Cooler Master N200 case
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Figure 9: Rear panel

Let’s now take a look inside the Cooler Master N200.

Inside the Cooler Master N200

Both panels are attached to the chassis using black, metallic thumbscrews. The motherboard tray has a huge cutout for you to access the backplate of the CPU coolers without having to remove the motherboard from the case, several holes for you to route cables behind it, and several clips for you to fasten cables using cable ties.

Cooler Master N200 case
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Figure 10: Overall look

Cooler Master N200 case
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Figure 11: A view behind the motherboard tray

In Figure 12, we have another overall look inside the case. Expansion cards are fastened using regular black screws. The Cooler Master N200 supports video cards up to 14” (355 mm) long and CPU coolers up to 6.3” (160 mm) tall.

Cooler Master N200 case
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Figure 12: Overall look

As previously mentioned, the power supply is installed at the bottom of the case. It can be installed with either its bottom fan facing up or facing down, so you can decide if you want the fan of your power supply pulling air from inside the case or from outside. As shown before, there is an air filter for the power supply fan.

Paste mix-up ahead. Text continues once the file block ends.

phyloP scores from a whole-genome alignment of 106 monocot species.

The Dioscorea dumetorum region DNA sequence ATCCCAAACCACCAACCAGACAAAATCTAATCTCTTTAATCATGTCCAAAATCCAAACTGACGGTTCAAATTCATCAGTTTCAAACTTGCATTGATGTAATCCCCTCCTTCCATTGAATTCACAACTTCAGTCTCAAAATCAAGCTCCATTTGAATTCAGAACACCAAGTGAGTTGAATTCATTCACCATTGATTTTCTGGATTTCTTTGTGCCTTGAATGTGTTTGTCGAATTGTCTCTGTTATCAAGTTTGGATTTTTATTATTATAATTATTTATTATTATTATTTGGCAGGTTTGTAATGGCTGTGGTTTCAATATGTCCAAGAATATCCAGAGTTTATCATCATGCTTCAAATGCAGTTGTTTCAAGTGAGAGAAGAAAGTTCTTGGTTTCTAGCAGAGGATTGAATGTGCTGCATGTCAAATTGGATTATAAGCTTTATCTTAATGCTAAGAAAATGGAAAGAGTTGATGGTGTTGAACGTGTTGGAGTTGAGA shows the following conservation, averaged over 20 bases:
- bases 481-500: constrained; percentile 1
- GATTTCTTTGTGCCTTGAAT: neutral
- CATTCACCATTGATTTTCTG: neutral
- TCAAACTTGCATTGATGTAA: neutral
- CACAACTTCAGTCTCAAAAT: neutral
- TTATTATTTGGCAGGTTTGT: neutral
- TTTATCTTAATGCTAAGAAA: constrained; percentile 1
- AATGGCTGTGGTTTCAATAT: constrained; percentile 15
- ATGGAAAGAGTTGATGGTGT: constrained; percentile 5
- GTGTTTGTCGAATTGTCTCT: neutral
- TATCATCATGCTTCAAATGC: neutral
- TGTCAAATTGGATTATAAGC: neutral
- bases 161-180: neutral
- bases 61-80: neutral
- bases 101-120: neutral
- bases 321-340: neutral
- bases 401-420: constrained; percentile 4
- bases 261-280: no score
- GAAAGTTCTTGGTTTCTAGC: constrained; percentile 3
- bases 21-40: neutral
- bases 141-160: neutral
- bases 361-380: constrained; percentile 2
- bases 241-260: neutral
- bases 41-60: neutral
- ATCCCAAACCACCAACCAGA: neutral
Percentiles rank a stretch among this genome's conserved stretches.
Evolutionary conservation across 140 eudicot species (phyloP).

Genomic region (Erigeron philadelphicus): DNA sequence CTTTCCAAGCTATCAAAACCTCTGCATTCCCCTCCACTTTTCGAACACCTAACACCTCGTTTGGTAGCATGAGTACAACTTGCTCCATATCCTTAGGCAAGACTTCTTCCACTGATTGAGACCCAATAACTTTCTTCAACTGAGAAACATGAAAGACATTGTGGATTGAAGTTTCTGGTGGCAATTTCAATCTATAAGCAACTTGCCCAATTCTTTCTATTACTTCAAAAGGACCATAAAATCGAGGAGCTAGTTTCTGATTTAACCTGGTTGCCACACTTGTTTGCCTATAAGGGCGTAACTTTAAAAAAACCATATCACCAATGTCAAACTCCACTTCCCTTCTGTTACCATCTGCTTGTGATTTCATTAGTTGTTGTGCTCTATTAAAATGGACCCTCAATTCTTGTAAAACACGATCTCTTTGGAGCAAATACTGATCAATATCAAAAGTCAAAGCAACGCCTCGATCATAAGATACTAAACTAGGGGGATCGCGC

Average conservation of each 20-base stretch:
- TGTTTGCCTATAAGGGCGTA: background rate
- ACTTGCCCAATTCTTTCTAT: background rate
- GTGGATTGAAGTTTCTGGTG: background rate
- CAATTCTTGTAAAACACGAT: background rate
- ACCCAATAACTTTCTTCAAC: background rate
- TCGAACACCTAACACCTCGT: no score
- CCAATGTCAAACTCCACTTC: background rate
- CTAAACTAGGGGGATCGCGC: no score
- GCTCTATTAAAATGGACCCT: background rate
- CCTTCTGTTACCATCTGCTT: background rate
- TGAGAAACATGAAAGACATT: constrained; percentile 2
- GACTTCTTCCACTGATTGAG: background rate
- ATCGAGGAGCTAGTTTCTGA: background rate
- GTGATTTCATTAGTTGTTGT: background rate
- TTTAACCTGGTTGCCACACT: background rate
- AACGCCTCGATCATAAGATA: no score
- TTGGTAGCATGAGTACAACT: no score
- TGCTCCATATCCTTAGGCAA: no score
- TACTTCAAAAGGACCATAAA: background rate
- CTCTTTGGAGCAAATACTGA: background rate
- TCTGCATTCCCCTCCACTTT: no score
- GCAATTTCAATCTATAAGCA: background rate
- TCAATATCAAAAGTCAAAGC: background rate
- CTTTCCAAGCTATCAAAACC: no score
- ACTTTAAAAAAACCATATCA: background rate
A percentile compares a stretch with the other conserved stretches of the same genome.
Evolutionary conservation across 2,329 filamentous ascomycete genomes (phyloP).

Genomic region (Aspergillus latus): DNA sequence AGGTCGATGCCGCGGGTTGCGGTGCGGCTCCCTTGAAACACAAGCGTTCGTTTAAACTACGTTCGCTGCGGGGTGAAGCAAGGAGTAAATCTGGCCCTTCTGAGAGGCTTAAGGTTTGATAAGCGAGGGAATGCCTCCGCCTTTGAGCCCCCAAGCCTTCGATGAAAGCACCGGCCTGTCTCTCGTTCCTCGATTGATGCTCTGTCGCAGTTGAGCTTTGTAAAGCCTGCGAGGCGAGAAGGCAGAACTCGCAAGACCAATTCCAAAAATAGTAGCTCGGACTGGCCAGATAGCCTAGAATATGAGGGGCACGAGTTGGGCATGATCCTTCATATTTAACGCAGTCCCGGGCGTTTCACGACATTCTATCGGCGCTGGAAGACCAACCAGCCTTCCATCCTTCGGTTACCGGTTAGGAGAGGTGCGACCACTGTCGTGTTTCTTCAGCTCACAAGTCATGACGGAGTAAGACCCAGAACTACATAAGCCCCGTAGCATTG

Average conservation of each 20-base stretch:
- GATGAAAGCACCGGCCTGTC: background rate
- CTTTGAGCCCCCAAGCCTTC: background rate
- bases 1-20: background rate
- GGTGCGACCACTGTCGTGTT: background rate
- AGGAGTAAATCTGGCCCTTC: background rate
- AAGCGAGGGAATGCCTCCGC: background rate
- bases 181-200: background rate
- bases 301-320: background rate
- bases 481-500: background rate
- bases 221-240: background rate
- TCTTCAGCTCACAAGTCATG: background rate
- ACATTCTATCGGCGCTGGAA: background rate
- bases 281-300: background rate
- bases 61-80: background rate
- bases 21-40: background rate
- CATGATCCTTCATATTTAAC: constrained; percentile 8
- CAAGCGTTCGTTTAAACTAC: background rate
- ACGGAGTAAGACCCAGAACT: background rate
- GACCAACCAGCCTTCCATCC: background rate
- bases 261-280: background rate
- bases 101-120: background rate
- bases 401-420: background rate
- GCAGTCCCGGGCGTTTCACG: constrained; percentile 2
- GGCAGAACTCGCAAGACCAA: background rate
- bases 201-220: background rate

On its default configuration, the Cooler Master N200 supports power supplies up to 8.7” (220 mm) deep. By removing the hard drive cage, you can fit power supplies up to 13.8” (350 mm) deep.

Cooler Master N200 case
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Figure 13: Power supply compartment

The Disk Drive Bays

The Cooler Master N200 has one external 5.25” bay, one external/internal 3.5” bay, two internal 3.5” bays, and four internal 2.5” bays. None of the bays use tool-less installation mechanisms.

Cooler Master N200 case
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Figure 14: Disk drive bays

The hard drive cage can be removed, in case you want to install a power supply that is deeper than 8.7” (220 mm).

Cooler Master N200 case
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Figure 15: Hard drive cage removed

You have to pay attention to the location of the 2.5” bays. One of them is on the top part of the hard drive cage (see Figure 16), one is located below the external/internal 3.5” bay (see Figure 17), and two are located on the motherboard tray (see Figure 18).

Cooler Master N200 case
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Figure 16: One of the 2.5” bays

Cooler Master N200 case
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Figure 17: Another 2.5” bay

Cooler Master N200 case
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Figure 18: The other two 2.5” bays

Main Specifications

The main specifications for the Cooler Master N200 include:

Conclusions

The Cooler Master N200 provides an excellent value for the user who wants to build a small yet powerful computer based on a microATX or Mini-ITX motherboard.

Strong Points

Weak Points

Originally at http://www.hardwaresecrets.com/article/Cooler-Master-N200-Case-Review/1770